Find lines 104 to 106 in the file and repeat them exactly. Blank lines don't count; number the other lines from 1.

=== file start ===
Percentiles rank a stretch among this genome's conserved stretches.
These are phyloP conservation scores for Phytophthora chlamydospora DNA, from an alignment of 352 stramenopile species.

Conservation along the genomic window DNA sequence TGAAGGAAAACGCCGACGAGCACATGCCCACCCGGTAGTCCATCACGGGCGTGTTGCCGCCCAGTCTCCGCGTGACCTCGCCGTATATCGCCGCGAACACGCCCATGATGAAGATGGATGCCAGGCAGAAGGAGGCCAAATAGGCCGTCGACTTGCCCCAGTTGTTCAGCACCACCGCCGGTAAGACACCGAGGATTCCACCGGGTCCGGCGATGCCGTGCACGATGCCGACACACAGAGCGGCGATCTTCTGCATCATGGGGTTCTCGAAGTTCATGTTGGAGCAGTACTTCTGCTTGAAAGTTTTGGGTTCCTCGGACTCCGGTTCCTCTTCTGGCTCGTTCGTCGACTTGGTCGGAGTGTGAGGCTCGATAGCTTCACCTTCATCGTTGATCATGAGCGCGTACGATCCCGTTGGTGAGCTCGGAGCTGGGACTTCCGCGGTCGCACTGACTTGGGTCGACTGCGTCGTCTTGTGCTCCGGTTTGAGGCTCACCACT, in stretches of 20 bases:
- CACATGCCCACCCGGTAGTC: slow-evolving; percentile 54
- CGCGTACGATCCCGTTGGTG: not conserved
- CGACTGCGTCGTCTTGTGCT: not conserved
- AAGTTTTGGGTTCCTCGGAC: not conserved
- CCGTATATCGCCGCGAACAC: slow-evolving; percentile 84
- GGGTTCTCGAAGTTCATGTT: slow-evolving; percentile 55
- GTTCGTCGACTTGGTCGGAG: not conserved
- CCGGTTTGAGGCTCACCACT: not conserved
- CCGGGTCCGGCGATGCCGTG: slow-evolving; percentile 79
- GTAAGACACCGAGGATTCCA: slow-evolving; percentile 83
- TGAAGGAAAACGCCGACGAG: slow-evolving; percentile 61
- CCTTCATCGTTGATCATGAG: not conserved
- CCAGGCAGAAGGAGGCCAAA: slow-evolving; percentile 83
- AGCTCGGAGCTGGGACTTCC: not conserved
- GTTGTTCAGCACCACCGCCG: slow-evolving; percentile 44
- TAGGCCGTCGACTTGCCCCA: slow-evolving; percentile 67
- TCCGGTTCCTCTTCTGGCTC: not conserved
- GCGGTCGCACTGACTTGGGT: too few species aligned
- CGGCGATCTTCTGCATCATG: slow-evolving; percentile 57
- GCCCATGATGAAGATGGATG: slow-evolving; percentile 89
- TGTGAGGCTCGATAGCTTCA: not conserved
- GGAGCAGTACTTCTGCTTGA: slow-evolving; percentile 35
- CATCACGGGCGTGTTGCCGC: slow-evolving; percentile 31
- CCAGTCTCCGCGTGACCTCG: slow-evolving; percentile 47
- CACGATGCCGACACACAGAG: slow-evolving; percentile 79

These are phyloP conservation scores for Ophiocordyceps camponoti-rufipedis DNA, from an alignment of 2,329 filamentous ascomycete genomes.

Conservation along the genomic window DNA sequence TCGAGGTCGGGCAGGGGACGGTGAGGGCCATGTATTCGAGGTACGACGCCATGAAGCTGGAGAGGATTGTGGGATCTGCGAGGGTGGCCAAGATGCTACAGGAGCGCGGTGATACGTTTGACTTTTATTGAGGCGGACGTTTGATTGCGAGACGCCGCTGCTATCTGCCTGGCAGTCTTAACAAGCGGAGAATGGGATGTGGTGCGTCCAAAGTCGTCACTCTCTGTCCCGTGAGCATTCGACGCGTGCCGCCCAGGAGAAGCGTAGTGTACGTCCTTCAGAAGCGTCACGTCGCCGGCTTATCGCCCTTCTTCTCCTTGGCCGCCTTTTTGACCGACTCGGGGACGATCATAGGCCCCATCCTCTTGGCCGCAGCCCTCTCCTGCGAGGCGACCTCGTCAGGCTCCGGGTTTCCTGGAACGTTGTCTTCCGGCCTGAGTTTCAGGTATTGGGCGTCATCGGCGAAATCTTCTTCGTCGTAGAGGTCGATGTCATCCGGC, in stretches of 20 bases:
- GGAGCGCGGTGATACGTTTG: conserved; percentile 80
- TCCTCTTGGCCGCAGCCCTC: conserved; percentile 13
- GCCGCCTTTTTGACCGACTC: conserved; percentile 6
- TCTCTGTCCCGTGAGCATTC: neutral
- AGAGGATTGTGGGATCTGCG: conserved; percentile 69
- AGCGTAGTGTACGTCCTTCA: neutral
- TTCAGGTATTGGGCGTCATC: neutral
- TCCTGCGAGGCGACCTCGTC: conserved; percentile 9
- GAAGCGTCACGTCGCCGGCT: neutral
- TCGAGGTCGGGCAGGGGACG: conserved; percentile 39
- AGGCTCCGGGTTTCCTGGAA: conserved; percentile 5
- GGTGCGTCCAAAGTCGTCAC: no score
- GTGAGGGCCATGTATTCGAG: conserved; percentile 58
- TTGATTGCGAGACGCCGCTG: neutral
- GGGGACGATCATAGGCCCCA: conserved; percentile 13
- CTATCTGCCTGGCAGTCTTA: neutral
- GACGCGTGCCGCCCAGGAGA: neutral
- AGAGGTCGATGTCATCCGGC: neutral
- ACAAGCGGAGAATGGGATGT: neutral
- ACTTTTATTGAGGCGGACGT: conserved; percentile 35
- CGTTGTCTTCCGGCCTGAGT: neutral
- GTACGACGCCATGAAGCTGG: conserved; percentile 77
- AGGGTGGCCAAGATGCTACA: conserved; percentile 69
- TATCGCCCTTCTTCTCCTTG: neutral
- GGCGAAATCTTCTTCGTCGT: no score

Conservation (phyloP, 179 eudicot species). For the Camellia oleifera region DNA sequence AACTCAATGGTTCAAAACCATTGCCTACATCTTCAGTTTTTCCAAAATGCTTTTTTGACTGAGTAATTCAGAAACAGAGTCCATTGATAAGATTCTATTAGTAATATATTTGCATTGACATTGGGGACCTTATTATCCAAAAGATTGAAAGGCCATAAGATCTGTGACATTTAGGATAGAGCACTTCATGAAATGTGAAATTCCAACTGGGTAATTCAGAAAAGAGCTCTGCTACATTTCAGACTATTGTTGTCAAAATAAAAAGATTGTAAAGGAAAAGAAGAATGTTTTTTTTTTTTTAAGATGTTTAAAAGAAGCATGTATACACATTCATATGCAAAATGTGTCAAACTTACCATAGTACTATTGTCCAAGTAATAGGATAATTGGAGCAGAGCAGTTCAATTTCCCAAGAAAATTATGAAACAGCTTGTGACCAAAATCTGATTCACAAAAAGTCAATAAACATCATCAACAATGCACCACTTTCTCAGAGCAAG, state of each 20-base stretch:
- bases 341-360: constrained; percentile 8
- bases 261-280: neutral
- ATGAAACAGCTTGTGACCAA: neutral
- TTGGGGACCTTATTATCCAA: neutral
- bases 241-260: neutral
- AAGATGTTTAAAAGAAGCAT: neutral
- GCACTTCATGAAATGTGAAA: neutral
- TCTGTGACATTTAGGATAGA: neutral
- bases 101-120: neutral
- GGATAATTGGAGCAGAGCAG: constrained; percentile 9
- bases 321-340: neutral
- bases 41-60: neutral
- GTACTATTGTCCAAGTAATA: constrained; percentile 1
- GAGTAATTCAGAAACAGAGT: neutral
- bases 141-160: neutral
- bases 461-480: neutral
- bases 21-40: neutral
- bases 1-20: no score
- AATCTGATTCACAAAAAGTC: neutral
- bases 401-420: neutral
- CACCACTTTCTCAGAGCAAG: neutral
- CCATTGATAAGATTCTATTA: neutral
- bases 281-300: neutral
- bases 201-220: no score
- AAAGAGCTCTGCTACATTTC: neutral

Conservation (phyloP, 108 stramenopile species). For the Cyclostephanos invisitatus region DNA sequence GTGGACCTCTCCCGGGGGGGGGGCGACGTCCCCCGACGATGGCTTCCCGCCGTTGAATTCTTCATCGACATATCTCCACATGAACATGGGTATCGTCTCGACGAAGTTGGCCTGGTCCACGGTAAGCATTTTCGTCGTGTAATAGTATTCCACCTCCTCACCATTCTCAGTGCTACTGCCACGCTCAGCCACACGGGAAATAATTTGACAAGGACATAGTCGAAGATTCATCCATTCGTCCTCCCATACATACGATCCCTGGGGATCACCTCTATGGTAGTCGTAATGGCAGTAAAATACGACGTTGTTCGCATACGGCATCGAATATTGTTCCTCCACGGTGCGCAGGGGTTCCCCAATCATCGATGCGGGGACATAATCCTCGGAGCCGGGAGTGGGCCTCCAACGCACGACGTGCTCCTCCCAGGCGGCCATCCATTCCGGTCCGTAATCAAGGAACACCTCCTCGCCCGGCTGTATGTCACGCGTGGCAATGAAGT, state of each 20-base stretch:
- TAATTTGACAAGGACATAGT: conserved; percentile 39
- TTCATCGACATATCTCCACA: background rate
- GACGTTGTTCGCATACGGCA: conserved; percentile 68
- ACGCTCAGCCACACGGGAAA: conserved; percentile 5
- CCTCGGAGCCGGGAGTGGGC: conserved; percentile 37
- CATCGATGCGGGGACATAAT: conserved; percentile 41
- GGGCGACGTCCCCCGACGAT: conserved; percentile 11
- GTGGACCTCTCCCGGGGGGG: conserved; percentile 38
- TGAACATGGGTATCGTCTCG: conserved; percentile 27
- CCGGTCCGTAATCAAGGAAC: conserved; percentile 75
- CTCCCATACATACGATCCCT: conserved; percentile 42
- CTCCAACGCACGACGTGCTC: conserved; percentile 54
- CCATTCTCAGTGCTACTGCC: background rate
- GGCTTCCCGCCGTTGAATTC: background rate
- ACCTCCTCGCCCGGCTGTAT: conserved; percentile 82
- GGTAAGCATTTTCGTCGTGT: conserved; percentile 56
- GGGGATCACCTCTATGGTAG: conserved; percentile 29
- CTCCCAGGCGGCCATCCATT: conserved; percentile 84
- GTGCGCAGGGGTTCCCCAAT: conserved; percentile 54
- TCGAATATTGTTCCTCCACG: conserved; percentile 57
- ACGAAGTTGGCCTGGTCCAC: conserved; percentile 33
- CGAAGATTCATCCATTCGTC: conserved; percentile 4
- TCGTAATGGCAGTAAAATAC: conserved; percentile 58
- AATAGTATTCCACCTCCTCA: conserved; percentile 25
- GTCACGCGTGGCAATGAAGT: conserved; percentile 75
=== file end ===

- CGAAGATTCATCCATTCGTC: conserved; percentile 4
- TCGTAATGGCAGTAAAATAC: conserved; percentile 58
- AATAGTATTCCACCTCCTCA: conserved; percentile 25